1. This is definitely a high tension follow-up to ‘Duane Barry,’ with lots of great emotional beats. It feels like the “pregnancy abduction” thing has become a bit of a trope over the years, to give a lead actress her maternity leave, but it was really effectively used here to bring the pain for their other lead. What worse could they have possibly done to Mulder than have his trusted partner seemingly fall victim to the same fate as his sister? Great use of the established mythology to accommodate an external production issue.

    But, I have two major quibbles with the episode. First, while I love that Skinner is openly defying the government conspirators, it seems odd to me that he would really have the authority to re-open the X-Files. If the conspirators are so powerful, how can one Assistant Director go against their wishes to have the unit shutdown?

    Second, the tram sequence drives me absolutely nuts. I know Mulder is all about flagrantly defying the rules, but driving that thing too fast and then climbing on top of it was exceptionally stupid. It’s a safety thing, man! I guess they just wanted to drive home how desperate he was to find her, but I find myself yelling at the screen, “You can’t help her, if you’re dead!!!”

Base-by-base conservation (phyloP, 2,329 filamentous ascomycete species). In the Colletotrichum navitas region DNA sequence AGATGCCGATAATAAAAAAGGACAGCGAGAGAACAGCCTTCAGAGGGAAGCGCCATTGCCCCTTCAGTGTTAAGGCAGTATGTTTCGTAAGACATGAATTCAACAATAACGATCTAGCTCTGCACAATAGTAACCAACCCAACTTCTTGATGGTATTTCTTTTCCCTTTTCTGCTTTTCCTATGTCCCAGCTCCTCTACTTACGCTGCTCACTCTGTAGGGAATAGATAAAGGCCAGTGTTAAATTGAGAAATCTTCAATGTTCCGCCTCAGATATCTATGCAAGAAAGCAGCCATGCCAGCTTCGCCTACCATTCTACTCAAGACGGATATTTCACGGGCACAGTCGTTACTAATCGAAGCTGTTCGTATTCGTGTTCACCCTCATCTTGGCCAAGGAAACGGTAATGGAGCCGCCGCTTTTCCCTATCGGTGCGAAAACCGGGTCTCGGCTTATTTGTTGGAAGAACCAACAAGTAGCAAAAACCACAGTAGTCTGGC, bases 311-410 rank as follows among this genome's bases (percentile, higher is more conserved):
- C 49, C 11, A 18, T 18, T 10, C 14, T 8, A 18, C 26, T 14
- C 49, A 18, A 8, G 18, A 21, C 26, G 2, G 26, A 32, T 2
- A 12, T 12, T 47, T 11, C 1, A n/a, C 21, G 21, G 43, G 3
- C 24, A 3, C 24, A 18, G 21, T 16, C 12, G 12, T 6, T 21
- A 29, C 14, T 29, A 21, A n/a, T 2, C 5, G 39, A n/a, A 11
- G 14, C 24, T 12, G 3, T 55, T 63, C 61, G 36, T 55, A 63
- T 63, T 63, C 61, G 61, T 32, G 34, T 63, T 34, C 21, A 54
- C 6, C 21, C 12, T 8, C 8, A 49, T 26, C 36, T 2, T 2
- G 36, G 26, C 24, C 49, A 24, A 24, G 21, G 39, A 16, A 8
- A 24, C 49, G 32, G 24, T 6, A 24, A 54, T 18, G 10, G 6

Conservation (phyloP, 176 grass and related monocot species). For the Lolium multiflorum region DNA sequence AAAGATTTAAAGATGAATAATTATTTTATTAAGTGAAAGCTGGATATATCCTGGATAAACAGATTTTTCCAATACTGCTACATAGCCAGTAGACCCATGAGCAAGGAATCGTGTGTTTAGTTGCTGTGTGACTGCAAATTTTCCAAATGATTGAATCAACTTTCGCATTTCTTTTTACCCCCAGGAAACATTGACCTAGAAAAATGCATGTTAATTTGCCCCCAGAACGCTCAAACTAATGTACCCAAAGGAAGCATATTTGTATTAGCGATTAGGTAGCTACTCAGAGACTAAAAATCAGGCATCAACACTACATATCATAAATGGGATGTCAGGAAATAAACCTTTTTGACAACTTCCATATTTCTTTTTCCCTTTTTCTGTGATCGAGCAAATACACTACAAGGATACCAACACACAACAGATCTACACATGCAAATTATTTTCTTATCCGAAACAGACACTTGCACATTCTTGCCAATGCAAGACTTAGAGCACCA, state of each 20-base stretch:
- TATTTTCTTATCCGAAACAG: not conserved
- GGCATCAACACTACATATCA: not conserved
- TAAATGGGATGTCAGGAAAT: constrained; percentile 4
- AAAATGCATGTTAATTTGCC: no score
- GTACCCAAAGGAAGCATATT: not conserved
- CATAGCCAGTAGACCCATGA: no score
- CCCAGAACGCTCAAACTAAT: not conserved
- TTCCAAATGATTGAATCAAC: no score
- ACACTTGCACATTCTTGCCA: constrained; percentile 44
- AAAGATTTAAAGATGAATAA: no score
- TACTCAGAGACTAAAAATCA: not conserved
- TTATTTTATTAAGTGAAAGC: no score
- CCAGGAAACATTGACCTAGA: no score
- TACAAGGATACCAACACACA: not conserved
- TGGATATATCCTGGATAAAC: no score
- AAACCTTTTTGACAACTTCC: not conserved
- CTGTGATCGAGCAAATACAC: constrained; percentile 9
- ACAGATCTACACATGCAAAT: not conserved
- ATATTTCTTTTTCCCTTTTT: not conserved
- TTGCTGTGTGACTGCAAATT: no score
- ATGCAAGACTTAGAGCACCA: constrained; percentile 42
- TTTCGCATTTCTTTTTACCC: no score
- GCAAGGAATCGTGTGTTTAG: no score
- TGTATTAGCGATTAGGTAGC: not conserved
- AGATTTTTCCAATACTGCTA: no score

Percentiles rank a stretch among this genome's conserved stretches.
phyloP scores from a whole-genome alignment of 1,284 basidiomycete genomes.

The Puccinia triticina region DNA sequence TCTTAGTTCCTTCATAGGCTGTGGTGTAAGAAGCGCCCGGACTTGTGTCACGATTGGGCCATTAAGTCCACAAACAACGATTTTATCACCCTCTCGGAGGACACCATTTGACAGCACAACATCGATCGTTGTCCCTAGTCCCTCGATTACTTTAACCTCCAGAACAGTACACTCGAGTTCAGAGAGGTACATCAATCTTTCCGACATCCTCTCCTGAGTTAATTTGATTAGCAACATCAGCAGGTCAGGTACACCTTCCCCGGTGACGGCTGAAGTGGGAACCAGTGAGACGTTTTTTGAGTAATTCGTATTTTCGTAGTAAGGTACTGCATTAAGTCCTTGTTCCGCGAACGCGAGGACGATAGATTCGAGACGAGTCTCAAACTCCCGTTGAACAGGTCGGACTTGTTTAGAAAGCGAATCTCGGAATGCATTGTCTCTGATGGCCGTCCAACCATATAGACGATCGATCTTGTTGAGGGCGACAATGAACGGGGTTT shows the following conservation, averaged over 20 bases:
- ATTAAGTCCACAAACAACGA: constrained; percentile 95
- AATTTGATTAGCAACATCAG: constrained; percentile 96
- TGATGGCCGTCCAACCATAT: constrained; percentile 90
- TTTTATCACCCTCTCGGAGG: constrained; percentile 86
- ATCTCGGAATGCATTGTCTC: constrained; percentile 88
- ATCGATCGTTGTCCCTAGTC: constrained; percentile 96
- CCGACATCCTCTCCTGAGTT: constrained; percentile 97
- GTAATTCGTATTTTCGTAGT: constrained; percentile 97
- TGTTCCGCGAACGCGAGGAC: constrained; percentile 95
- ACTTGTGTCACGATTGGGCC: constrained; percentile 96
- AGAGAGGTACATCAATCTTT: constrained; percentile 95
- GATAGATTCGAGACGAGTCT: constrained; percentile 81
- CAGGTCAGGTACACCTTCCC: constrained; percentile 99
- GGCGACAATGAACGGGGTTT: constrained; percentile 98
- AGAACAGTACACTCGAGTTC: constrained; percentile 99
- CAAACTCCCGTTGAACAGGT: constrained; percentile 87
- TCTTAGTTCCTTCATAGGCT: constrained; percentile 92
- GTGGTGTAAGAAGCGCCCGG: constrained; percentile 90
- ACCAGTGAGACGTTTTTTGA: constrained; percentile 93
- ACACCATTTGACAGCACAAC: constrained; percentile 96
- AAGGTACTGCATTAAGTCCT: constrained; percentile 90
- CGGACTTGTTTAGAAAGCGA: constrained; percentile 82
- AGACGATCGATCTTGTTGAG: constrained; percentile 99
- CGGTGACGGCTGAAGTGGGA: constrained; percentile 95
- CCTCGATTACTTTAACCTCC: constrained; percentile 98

And, truth be told, the sequence also drives me nuts because you can clearly see Vancouver and the inlet in the background of several shots. It’s beautiful scenery, but I’ve been to the real Skyland, and the vistas from the Blue Ridge mountains look absolutely nothing like that. Vancouver just can’t double for everything. :)

  2. I love this episode and I love how it sets up the mythology that will continue for quite a while. I, too, love Mulder being all action-man, even if it does seem a bit over the top.